TapGoing Straight

I have a collection of music tapes; not commercial ones but bootlegs; every now and again I get a twinge of guilt.

Looking back at the history of this, my collection started when I was a poor student. I spent a significant portion of my grant on buying records. (Aside for younger readers: a grant is something the government used to give you to help with your further education, not to be confused with a loan. I don’t have any feelings of guilt over that, my education didn’t suffer in any way due to lack of funds and it was probably better for me than booze). Friends of mine did the same and, as I had a tape recorder (Akai 4000Da big reel-to-reel thing), I recorded copies of theirs which increased my collection at lower cost. It was always my intention (honestly) to buy the records when I had the cash.

Then came the cassette. I adopted this format late and reluctantly because the quality at first was awful. It only improved a little later. My reel-to-reel recordings were transferred to the compact medium and the big beast put away in a cupboard. I remember at the time buying some of the records to replace them as I had a good job by then; but many were deleted and unobtainable.

Around this time (mid 1970’s) I had new friends with their own record collections. They had great recordings that I didn’t have and these were no longer obtainable either—so I took copies. The justification now was definitely that there was no other way to obtain the record.

Here we need a little political history. There has been an intermittent debate over home-recording rights for at least the last 35 years since the home cassette recorder became popular. The argument from one side was that we were stealing from the musicians—Remember Home TapingHome taping is killing music;” and on the other hand that the record companies were profiteering. The latter argument was boosted by regular stories of how musicians had been tricked into bad contracts. Every now and again the idea of a “home taping levy” on blank cassettes was brought up but it never came to much. There was a brief revival with a levy on blank audio CDRs but that is now dead as no one uses them any more, everyone uses ordinary data CDRs. It was really silly when it was apparent that the same companies who made the home recording equipment (notably Sony and Phillips) were also the owners of the record companies complaining about home recording. Now the attention is on downloading from the internet and sporadic attempts at prosecution. It is my firm belief that home recording boosts record sales. Without access to other collections over the years I wouldn’t have bought anywhere near as many for myself. There is also the argument of duplicate media for different locations but I have never got into that, not trusting cassettes to the car for instance.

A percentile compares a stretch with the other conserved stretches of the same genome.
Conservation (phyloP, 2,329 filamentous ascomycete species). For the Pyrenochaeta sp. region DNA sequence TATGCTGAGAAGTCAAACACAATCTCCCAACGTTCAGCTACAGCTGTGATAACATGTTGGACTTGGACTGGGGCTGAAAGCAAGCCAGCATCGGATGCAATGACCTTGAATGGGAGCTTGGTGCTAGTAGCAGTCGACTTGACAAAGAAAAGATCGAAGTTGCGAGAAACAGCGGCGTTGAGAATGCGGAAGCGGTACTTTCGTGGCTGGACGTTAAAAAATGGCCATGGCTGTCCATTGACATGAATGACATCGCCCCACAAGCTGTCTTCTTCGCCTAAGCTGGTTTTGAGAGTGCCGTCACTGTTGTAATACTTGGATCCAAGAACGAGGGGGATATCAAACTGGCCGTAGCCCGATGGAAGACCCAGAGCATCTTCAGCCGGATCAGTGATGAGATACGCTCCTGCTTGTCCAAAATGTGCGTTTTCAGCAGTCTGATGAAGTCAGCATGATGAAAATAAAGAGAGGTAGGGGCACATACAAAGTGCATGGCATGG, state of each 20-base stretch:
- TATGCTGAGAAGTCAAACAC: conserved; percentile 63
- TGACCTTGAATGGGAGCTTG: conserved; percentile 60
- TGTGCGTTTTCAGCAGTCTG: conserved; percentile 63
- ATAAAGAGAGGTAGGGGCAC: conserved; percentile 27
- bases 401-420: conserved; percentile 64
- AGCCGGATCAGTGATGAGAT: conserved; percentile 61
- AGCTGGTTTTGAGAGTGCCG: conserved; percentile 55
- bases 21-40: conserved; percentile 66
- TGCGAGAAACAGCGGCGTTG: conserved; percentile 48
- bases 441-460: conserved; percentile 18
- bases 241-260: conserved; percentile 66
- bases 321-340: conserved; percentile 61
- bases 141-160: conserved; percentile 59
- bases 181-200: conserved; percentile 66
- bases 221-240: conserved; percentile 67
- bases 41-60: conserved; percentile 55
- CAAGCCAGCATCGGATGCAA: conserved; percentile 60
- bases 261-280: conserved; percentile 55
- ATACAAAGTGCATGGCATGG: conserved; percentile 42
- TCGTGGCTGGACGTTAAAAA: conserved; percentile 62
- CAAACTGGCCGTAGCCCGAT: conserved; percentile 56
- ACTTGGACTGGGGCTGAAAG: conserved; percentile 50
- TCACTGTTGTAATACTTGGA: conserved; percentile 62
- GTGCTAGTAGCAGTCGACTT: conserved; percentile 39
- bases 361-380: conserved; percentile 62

Back to my story; In the 80’s I was doing a lot of music for parties, initially for children at the local schools but also for 21’st birthdays and wedding anniversaries. My trademark for this non-profit service, at least for the adult ones, was as a “human jukebox.” If there was a hit from the 60’s or 70’s then there was a good chance I would have it and could play it. A lot of the more obscure ones were (are) on tape obtained from scouring friends collections.

In the last 10 years I haven’t listened to music very much at all, but I have noticed a change in what is available. Suddenly all those records that were deleted only a few years after they were issued were being re-released on CD. I bought a few and retired the tapes but not with any great enthusiasm.

David and Marianne DalmourRecently two things have happened. I am going digital and we have been clearing out some cupboards and came across all the old reel tapes and the recorder. The recorder is still working fine—no rubber perishing or other problems, though it still has an intermittent fault with one of the playback amplifiers and some of the knobs are missing. More sadly, I have discovered that I had erased some of the tapes after transferring them to cassette and also that the lists of what was on them have got lost. It takes a lot of internet searching to identify recordings and I know that I will never find out what some are (I had a brief liking for atonal and “musique concrète.”)

So, at the end of it all, my Christmas list this year will be filled with requests for old and obscure recordings to try and replace them on CD. That will be a challenge for the children. The unobtainable I will digitise from the best copy I can find and I am only resorting to internet downloads when the CD I own refuses to rip.

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